What Worked Before in the Arrowverse
It’s no secret that the Arrowverse is not the pinnacle of television. However, there once was a time when it was good, and fans genuinely enjoyed the show. Sure, it was cheesy and cringy at times, but people still watched it. But why?
For starters, the Arrowverse franchise started with “Arrow” in 2012 and expanded in 2014 and 2015 with the additions of “The Flash” and “Supergirl.” During this time, superheroes were a huge selling point, as Marvel’s Avengers franchise had skyrocketed in popularity. Despite this, very few superheroes were represented on television, so “Arrow,” “The Flash” and “Supergirl” really had no other competition. It became a novelty, and fans would soon grow to become loyal followers of the Arrowverse franchise.
Additionally, most of these shows had genuinely good first seasons, showing their potential to outgrow their humble beginnings as afterschool specials. Lastly, the Arrowverse showcased some underexposed characters in the comics, leaving big screen characters such as Batman and Superman mostly out of the picture.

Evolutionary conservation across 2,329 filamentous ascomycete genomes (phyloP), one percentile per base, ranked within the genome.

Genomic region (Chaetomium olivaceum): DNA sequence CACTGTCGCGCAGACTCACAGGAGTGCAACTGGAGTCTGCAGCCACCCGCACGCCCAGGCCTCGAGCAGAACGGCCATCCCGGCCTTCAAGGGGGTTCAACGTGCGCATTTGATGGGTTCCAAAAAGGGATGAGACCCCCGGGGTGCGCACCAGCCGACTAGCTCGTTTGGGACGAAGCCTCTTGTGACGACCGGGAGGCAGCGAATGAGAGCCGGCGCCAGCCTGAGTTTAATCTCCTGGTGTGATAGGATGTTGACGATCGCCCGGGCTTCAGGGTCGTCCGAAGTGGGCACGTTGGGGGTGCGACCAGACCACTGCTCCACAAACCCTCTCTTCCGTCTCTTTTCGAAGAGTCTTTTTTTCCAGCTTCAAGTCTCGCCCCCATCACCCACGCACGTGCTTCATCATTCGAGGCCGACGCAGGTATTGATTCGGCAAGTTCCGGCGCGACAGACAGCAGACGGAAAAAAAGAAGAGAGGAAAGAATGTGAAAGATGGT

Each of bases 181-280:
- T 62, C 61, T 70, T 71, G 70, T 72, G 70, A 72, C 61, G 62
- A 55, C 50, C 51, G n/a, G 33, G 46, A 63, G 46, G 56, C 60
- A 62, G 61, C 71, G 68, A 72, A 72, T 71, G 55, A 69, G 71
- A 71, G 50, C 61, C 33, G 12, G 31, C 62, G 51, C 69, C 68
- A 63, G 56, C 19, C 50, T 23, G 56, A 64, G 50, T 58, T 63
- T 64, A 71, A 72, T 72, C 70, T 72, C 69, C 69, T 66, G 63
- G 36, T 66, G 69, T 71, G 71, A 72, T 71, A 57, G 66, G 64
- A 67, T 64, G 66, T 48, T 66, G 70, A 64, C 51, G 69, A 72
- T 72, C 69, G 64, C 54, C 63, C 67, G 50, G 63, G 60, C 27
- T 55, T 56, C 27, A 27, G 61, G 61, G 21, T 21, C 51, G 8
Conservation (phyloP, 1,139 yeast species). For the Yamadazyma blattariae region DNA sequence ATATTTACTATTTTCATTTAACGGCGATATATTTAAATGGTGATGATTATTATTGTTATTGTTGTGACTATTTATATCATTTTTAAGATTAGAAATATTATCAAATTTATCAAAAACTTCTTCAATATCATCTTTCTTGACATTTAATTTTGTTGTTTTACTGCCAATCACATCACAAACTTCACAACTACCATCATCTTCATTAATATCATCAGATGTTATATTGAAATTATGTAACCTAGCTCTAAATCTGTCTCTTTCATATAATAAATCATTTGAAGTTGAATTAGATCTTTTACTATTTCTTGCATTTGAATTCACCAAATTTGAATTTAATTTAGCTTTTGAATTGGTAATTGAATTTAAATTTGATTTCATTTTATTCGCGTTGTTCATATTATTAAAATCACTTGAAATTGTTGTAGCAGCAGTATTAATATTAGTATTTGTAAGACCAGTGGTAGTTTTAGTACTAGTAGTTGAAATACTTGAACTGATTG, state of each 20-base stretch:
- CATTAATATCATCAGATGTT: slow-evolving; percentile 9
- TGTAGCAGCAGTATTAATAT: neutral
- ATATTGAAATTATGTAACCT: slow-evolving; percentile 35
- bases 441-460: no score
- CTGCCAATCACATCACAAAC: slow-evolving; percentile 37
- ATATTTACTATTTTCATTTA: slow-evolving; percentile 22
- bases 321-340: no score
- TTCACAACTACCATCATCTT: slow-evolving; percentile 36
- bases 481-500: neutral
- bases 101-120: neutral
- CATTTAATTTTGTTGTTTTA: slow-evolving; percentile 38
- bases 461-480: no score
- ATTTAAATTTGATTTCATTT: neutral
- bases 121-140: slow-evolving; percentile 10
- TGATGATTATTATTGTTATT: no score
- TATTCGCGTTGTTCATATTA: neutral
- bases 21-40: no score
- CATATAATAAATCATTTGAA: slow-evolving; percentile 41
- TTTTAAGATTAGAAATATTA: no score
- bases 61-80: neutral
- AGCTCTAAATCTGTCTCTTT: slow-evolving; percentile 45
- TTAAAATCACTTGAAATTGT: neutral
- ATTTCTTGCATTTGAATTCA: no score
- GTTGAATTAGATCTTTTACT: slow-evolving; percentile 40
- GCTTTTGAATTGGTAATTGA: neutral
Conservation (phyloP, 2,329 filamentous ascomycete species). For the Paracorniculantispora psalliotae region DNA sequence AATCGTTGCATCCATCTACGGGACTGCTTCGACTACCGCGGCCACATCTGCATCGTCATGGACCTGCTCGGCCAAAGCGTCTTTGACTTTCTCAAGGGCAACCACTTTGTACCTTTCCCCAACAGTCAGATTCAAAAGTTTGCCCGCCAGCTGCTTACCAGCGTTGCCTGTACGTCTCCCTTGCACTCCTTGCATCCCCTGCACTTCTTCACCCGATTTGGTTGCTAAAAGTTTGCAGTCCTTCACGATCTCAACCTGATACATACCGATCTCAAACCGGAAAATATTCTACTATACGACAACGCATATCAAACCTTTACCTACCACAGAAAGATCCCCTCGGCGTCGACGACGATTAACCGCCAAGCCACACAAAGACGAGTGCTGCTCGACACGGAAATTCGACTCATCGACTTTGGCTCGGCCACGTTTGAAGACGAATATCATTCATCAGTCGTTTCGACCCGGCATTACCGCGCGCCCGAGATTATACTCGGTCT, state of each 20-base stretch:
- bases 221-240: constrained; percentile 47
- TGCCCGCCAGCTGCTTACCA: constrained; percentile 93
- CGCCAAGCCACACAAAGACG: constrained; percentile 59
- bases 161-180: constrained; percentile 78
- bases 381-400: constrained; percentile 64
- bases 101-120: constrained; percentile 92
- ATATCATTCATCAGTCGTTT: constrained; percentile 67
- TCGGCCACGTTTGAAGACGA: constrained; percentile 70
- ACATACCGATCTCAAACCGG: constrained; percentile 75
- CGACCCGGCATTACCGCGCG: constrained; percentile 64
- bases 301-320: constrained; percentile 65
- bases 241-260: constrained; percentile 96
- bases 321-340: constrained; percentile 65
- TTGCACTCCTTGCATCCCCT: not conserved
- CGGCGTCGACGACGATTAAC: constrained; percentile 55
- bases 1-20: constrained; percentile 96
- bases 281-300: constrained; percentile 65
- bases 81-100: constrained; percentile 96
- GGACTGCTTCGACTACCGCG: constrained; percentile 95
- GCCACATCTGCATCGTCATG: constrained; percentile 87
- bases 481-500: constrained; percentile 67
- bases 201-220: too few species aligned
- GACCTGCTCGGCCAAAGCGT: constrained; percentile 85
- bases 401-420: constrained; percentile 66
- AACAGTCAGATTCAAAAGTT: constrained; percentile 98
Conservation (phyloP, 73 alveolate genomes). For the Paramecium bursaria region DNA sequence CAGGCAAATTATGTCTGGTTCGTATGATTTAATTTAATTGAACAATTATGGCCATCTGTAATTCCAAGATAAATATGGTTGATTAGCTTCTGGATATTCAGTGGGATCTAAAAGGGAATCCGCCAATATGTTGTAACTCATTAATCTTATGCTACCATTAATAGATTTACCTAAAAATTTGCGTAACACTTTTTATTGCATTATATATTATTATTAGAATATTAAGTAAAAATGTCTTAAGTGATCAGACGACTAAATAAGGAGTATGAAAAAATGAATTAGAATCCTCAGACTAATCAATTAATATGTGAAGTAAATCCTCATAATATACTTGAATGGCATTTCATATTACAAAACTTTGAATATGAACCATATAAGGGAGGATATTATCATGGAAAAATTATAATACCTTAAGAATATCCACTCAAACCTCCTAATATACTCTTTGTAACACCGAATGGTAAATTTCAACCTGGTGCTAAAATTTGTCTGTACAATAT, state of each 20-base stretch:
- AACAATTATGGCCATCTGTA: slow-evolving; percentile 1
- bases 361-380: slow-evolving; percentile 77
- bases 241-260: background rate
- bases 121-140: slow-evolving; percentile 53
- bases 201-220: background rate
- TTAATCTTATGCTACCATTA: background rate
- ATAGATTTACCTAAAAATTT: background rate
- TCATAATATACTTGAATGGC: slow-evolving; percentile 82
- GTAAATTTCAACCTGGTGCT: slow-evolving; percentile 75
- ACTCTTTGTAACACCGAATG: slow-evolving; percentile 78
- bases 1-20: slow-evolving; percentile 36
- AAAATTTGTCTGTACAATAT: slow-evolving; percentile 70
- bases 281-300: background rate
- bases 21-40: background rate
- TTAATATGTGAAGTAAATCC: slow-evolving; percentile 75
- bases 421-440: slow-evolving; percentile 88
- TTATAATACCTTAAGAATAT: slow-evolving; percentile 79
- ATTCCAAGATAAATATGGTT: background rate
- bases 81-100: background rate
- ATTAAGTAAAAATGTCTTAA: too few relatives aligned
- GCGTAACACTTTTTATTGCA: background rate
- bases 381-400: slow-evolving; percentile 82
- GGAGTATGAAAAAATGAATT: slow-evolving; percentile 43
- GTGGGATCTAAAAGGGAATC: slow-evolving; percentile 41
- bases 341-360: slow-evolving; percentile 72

It’s not hard to figure out why fans enjoyed the Arrowverse so much. However, it’s a shame what it has become. As the last season of “The Flash” brings on the end of an era, many fans will watch simply for the fact that it is a novelty they once enjoyed. Because of this, the Arrowverse is a good example of the shows we outgrow but never stop loving.